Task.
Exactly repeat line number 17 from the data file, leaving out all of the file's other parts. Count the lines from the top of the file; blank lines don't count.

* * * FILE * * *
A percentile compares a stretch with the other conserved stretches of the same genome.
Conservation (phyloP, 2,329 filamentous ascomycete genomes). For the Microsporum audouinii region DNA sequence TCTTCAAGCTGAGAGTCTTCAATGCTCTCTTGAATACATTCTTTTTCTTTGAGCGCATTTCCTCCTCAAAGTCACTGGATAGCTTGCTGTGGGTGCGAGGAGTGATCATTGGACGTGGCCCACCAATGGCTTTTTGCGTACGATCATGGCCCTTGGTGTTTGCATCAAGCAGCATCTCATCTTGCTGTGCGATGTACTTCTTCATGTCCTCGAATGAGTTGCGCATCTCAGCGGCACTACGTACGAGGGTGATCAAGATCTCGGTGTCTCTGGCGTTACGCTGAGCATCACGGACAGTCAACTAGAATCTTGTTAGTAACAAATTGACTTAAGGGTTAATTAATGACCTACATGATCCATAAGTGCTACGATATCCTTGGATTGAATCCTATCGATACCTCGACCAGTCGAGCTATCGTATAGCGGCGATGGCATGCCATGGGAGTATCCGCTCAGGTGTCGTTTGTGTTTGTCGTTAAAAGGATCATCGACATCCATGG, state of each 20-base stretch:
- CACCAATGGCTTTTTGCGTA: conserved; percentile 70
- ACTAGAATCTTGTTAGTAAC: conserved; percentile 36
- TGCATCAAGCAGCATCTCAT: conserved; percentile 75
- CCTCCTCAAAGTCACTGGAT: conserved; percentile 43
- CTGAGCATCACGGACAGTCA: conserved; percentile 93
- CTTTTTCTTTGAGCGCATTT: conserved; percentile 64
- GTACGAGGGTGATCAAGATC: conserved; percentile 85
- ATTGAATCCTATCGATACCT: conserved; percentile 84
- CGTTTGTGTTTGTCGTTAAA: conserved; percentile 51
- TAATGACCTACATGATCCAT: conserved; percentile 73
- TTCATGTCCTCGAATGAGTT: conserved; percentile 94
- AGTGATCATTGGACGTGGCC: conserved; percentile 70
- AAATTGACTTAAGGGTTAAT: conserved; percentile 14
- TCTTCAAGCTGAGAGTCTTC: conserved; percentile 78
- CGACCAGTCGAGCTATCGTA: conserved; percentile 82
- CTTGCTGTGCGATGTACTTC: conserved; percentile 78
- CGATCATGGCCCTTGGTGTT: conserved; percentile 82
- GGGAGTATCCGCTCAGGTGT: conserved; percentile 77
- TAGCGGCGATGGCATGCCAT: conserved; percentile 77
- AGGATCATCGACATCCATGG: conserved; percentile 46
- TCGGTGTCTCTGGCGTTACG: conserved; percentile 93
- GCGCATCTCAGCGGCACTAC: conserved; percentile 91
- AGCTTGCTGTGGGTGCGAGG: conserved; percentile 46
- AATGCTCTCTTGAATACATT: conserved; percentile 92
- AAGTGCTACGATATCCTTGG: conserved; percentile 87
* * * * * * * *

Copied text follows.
- CGACCAGTCGAGCTATCGTA: conserved; percentile 82